Infiltration issues whith more than one shell

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Hi all,

I'm having an issue with infiltration and wondering if anyone else has noticed this. When I'm in wizard mode, I build a very simple rectangular shell and I change the infiltration rate for perimeter zones to 0.05cfm/ft2. I leave the core zone infiltration rate to the eQuest default value (0.001cfm/ft2). From my understanding, the perimeter zone entered value in wizard mode is based on exterior gross wall area. When I move on to detail mode, eQuest changes the value to an infiltration value per floor area instead of exterior wall area. The values so far make sense and I can do the math and get the same numbers eQuest calculates in detail mode. No problems here.

The problem however happens when I create different shells. For example, let's say I have the same rectangular building as mentioned above, but I split this up into two different shells next to each other (two square shells), therefore one of the walls of each square shell is an interior wall, which means I should not see an infiltration of 0.05 cfm/ft2 of the gross wall area. However when I finish building these two shells in detail mode (which would be identical to one rectangular shell), the infiltration value is not accurate anymore. Instead of the same numbers as my first model (one rectangular shell), the second model calculates an exterior wall infiltration value for the interior walls that are budded up against each other.

Has anyone come across this? Is this a quirk with eQuest and just needs to be changed manually in detail mode, or am I doing something wrong here?

Thanks for the help.

Cheers,

Menush Akbari
BEng, PEng, BEMP, CMVP
Senior Energy Engineer
Mission Green Buildings
(Mission Green Buildings is the trading name of Mission Green Limited)

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I don't think Bruce's comment is germaine to the problem posed by Menush, since Menush is
asking about infiltration and not heat transfer through interior walls.? As far as I know
from DOE-2 (always have to add that caveat because I don't work much in eQUEST),
infiltration rates are normalized per floor area, rather than external wall area, mainly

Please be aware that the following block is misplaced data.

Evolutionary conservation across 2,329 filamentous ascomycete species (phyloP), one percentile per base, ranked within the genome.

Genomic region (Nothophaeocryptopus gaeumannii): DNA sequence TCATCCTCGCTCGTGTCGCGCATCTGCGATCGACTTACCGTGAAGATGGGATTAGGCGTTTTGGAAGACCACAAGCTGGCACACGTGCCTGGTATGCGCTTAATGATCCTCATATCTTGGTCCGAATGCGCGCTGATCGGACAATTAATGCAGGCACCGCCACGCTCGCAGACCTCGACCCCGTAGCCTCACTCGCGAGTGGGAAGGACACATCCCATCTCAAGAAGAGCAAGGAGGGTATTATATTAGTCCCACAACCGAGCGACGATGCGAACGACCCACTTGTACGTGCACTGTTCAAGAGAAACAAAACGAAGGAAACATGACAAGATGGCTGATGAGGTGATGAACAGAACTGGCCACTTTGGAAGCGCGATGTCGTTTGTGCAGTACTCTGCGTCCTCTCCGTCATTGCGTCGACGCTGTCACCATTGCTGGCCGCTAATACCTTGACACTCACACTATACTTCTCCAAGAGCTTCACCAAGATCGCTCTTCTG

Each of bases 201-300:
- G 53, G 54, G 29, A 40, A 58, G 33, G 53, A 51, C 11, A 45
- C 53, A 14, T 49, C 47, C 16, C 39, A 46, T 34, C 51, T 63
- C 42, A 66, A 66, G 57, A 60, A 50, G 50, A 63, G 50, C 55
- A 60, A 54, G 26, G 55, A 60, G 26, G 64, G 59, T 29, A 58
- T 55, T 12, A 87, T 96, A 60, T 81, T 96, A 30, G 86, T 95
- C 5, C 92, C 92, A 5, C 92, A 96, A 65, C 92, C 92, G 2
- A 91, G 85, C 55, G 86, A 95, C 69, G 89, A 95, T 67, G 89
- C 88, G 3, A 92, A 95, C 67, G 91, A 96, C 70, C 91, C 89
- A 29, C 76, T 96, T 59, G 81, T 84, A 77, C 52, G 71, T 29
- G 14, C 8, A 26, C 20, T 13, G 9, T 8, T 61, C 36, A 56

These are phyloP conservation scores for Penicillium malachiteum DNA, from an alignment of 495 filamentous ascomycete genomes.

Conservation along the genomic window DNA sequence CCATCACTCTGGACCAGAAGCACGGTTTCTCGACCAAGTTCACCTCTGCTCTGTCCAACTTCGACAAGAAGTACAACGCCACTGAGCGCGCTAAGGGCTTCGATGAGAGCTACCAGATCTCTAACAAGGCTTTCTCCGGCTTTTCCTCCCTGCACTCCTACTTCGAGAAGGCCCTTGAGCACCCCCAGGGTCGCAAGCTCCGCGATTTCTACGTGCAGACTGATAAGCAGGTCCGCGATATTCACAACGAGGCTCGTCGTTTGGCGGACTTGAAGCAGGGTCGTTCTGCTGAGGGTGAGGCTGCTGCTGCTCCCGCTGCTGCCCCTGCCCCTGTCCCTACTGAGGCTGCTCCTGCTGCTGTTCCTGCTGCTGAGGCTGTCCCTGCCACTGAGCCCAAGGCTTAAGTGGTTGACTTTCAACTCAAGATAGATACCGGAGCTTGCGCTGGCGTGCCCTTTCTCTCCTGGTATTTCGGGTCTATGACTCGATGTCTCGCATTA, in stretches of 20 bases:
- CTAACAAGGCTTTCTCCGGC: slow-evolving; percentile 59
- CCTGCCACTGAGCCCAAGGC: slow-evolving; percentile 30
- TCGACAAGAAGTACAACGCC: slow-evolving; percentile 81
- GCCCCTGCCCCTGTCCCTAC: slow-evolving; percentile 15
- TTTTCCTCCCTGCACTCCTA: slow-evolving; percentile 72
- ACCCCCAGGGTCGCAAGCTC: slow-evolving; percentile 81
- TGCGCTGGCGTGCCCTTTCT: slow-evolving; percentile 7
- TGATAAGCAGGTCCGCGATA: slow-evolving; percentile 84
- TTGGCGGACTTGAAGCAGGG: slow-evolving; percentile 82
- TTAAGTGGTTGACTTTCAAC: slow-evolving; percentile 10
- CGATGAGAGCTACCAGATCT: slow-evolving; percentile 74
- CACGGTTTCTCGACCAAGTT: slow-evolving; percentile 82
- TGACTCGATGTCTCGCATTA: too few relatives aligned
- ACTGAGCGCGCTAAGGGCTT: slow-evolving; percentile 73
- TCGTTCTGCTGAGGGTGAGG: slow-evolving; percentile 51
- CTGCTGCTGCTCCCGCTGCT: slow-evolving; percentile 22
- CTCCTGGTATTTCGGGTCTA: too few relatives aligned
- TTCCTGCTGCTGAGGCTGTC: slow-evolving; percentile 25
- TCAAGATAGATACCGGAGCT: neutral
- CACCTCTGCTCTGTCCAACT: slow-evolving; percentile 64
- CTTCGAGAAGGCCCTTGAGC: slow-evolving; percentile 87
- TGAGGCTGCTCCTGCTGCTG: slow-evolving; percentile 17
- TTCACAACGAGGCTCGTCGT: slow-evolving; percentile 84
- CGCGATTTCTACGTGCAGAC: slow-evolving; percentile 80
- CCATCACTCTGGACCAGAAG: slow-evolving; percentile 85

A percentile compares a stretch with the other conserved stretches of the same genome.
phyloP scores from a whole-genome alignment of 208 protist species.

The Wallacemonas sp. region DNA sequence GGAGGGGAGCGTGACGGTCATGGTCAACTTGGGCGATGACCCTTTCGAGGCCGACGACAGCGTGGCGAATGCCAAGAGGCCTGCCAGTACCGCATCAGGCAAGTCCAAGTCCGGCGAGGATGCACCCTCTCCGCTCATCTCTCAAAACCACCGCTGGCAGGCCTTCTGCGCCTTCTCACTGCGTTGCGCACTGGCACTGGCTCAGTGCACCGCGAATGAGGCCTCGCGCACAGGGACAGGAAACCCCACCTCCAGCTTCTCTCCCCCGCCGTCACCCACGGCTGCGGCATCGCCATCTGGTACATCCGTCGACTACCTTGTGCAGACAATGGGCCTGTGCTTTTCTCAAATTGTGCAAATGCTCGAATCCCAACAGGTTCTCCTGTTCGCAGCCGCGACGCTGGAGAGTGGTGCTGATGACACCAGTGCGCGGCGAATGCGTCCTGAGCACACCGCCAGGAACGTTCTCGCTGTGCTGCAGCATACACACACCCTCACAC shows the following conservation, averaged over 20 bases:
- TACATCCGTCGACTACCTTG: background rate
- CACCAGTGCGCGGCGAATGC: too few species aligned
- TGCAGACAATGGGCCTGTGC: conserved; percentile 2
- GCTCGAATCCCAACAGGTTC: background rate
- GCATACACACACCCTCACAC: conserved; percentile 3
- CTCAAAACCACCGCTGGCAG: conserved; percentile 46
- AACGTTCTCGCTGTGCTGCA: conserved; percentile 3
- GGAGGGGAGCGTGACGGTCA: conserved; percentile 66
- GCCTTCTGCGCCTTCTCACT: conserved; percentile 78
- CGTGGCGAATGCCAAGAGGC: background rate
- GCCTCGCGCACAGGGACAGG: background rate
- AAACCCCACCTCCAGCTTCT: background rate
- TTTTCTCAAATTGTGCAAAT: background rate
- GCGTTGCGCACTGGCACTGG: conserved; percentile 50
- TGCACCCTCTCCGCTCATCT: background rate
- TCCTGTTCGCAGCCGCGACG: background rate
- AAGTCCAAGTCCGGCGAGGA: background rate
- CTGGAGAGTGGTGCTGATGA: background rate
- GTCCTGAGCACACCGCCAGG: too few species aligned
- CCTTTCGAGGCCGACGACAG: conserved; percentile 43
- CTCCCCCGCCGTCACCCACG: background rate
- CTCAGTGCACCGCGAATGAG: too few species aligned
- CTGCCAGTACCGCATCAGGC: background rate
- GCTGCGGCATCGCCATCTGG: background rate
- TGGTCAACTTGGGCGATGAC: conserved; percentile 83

because that's how the infiltration models have been developed, i.e., effective leakage
areas have always been defined as per floor area.? If you don't think that's right, you
can always adjust the input values by the ratio of the external wall area to the floor
area, as you've described, but then you're on your own in coming up with the correlation,

Joe

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Bruce,

I have to say that DOE-2 normalizing the Leakage-Fraction by the floor area is not a
quirk, but a result of the infiltration studies done to date that are predominantly,
almost exclusively, done on single-family residences.? I'm thinking here of the work by
Max Sherman and David Grimsrud at LBNL that produced the Sherman-Grimsrud Model, the only
infiltration model I know of that's physically based, i.e., the model related the
infiltration to the temperature difference and wind pressure, coupled with the leakage
area of the building.? For single-family residences, that leakage area is best scaled by
the floor area, since a large part of the leakage area is in the ceiling. Therefore, I
don't agree that leakage scales better with the wall area than the floor area.? On an
intuitive basis, it should probably scale by the exterior surface area, i.e., walls +
windows + ceiling, but I have yet to see any study that quantified the amount of leakage
through each of these components.? As we move to multi-family or commercial buildings, the
surface/volume ratio will clearly dominate and for interior floors with only the wall and
windows exposed to the outside, yes, the infiltration probably does scale with the exposed
wall area. However, there's a dearth of information on the normalized leakage of walls.

Joe

Joe Huang
White Box Technologies, Inc.
346 Rheem Blvd., Suite 205A
Moraga CA 94556
yjhuang at whiteboxtechnologies.com
http://weather.whiteboxtechnologies.com for simulation-ready weather data
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All;
Confused as to how Bruce?s answer isn?t directly applicable. What he detailed in the first instance is directly in line with my experiences. eQuest wizard modes doesn?t realize that two abutting/touching shells should have interior walls. If a space wall touches a shell wall, an exterior wall is created.

- If a zone boarders a shell, eQuest creates an exterior wall.